Nuclear Weapons, Frontline Communities, and the COVID Stimulus. What You Need to Know.

May 4, 2020 | 12:34 pm
U.S. Department of Energy
Lilly Adams
Senior Outreach Coordinator

The COVID-19 pandemic is forcing us to confront the vast inequities in our society that have made this virus more deadly in some communities than others. This is also true in the world of nuclear weapons policy: US nuclear weapons activities have, and continue to, hurt communities through harmful and sometimes deadly radiation exposure. Now, the survivors of this radiation exposure are also at greater risk from COVID-19. Effective COVID-19 response requires that those who need care can receive it. It also means recognizing who is at greatest risk, and addressing their needs. As we gear up for another stimulus package, UCS and more than 100 other organizations across the country are calling for Congress to include funding for health care access for communities directly harmed by US nuclear activities. 

Nuclear Frontline Communities

Our race for nuclear dominance during WWII and the Cold War left many casualties in its wake: workers in the uranium industry, workers and those downwind of nuclear production sites, soldiers and civilians exposed to above-ground nuclear testing, those who attempt to clean-up and dispose of nuclear waste, and those unlucky enough to live near that waste. These people were exposed to radiation and other toxic chemicals, in many cases causing severe health problems, while never being told by their government or their employers about the risks. To add insult to injury, these exposed populations are disproportionately from Indigenous communities, communities of color, low-income, or rural communities, and often face significant barriers to receiving adequate health care even in the best of times.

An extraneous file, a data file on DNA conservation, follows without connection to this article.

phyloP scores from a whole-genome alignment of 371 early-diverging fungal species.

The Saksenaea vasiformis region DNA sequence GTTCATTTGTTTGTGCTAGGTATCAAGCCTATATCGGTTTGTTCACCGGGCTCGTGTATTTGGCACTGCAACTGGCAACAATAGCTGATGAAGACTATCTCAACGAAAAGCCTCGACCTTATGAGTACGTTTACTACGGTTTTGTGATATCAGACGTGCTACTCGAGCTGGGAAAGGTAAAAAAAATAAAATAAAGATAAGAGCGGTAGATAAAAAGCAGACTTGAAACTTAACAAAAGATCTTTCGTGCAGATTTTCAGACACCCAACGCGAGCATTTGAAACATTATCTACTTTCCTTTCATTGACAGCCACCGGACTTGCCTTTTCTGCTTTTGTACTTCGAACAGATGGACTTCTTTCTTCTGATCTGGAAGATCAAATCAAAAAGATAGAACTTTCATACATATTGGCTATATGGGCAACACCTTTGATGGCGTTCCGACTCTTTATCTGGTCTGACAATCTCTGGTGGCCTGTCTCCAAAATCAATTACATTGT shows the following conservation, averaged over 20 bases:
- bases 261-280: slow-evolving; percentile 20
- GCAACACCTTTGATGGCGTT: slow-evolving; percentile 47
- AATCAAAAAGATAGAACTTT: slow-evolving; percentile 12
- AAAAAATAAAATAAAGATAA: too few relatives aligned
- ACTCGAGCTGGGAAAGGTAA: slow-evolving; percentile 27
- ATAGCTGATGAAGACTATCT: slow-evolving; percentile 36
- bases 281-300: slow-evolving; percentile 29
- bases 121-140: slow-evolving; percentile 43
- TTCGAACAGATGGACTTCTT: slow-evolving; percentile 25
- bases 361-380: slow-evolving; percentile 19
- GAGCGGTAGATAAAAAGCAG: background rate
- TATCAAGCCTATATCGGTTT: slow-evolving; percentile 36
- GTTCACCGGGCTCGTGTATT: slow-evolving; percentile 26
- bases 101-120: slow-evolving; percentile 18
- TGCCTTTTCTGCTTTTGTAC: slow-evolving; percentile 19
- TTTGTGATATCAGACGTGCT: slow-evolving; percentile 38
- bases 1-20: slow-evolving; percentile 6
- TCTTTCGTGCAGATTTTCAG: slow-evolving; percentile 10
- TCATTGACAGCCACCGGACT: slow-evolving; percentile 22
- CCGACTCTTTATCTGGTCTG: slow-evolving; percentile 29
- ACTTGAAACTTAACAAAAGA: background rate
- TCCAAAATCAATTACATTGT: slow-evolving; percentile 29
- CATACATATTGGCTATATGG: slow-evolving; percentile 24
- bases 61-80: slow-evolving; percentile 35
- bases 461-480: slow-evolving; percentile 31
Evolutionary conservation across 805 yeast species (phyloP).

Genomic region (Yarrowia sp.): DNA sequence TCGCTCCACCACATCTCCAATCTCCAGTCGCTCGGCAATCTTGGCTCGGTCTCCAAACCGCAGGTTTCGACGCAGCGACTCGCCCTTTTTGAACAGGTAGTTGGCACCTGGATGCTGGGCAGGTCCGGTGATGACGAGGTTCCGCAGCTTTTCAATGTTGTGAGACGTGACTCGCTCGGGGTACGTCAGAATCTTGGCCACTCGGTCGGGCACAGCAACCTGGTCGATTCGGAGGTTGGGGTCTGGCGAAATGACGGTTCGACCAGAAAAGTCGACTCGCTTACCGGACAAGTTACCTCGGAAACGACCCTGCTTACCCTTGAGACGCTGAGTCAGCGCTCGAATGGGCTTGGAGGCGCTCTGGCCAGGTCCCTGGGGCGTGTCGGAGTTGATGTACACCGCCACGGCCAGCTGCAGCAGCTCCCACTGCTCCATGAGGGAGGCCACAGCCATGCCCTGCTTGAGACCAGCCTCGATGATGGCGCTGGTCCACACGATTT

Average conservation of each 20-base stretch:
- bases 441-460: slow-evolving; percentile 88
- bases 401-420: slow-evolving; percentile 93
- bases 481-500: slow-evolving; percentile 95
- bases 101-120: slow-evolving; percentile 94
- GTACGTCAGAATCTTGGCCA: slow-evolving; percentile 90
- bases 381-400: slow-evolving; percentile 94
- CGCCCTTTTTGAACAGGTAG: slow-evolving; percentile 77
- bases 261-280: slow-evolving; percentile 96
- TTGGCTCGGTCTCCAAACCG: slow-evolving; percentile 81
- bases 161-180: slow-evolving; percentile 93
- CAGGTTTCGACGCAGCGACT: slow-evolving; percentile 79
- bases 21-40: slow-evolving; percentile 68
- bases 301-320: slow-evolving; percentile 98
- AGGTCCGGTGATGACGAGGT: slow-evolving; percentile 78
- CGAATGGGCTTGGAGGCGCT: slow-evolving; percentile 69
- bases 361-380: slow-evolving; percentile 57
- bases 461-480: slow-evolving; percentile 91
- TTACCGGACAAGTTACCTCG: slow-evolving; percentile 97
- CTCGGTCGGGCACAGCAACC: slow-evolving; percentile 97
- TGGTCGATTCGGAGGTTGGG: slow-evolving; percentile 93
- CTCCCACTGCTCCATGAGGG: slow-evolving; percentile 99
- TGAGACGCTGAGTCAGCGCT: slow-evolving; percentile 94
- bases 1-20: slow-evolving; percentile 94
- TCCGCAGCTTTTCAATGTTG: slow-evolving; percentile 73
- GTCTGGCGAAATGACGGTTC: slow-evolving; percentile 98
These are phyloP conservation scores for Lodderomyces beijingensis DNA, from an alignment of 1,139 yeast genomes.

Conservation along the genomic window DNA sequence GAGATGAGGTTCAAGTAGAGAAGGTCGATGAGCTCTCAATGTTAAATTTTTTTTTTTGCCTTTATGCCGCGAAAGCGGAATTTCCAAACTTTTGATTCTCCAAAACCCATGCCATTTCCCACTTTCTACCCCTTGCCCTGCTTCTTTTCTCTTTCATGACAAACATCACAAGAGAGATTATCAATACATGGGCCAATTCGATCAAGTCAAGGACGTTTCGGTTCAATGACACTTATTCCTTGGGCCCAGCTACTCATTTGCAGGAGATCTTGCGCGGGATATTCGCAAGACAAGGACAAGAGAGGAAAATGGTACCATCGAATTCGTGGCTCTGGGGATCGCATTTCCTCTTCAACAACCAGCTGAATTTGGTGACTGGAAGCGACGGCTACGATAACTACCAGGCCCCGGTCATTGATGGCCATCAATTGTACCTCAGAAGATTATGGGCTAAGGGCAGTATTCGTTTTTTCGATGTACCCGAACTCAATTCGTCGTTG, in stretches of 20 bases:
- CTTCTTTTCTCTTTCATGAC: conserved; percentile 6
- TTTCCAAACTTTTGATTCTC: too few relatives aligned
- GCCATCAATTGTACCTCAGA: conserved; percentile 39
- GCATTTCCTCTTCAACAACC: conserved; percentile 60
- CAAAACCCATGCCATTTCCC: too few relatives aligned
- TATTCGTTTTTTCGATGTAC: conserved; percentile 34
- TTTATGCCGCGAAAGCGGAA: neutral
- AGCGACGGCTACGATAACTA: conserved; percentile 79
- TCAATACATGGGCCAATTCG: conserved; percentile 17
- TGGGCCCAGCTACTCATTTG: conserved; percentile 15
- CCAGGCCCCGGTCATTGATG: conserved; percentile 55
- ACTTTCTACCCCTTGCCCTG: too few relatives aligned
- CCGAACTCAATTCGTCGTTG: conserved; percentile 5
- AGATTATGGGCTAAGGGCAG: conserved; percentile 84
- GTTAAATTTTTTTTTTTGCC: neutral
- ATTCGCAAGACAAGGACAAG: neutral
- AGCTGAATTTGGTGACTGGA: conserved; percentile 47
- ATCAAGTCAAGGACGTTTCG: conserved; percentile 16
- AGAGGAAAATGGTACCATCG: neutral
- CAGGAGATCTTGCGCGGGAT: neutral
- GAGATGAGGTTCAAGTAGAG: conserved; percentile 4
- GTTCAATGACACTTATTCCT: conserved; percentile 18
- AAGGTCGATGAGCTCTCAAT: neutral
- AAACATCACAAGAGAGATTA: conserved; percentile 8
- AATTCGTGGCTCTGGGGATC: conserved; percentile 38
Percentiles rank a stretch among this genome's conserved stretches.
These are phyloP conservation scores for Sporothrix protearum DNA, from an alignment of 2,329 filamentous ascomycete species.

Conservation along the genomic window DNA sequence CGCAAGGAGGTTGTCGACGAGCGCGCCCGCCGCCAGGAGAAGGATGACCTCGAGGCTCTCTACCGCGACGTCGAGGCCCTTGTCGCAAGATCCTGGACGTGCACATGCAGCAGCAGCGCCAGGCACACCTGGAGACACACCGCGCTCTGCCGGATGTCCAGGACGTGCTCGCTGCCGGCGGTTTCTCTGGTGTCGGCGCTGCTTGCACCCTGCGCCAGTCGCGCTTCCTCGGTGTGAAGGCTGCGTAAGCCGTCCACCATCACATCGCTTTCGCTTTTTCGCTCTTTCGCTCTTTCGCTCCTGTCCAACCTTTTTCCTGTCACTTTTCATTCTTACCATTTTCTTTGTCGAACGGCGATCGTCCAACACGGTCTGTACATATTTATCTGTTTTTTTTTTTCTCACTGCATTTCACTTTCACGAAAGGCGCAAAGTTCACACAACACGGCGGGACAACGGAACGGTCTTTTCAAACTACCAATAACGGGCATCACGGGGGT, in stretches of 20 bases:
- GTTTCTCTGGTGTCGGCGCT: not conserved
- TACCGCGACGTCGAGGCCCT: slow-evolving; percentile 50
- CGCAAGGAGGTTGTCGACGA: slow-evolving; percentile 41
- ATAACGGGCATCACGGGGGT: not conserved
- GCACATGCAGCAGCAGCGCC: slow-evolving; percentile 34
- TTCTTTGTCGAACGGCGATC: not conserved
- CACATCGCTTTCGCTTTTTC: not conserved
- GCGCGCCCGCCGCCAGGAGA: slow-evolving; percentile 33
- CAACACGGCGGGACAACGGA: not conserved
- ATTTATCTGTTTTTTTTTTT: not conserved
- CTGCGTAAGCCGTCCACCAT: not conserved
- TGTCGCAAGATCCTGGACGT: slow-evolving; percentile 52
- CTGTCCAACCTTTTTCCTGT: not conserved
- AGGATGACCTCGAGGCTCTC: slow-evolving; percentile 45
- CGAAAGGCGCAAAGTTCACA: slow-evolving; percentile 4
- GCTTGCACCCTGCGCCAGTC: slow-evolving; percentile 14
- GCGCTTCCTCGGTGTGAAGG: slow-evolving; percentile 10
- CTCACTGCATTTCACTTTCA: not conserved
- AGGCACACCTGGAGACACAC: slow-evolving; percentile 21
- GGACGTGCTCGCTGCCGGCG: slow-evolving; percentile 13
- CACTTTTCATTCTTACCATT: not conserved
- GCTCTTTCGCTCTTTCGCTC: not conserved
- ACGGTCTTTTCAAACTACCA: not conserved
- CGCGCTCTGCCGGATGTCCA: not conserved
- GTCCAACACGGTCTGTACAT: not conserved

Today, the injustice of their exposure stings a little sharper because they have an added fear of contracting COVID-19. Many factors may increase their risk: age, radioactive and toxic chemical exposures, air, soil, and water pollution, existing health conditions such as cancer, poverty, institutionalized racism, etc. These factors can also all contribute to a suppressed immune system. 

The Radiation Exposure Compensation Act

Some of the individuals in these communities are able to apply for compensation from the US government through a program called the Radiation Exposure Compensation Act (RECA). RECA is meant to offset what are often debilitating health care costs, though the funds can be hugely insufficient. The program is set to expire in 2022, and many exposed communities are still not covered by RECA. This includes those downwind of the 1945 Trinity Test in New Mexico, downwinders of the Nevada Test Site in states and counties originally excluded from RECA, residents of Guam, veterans who cleaned up radioactive waste in the Marshall Islands, uranium workers past 1971, and civilians downwind of nuclear production sites.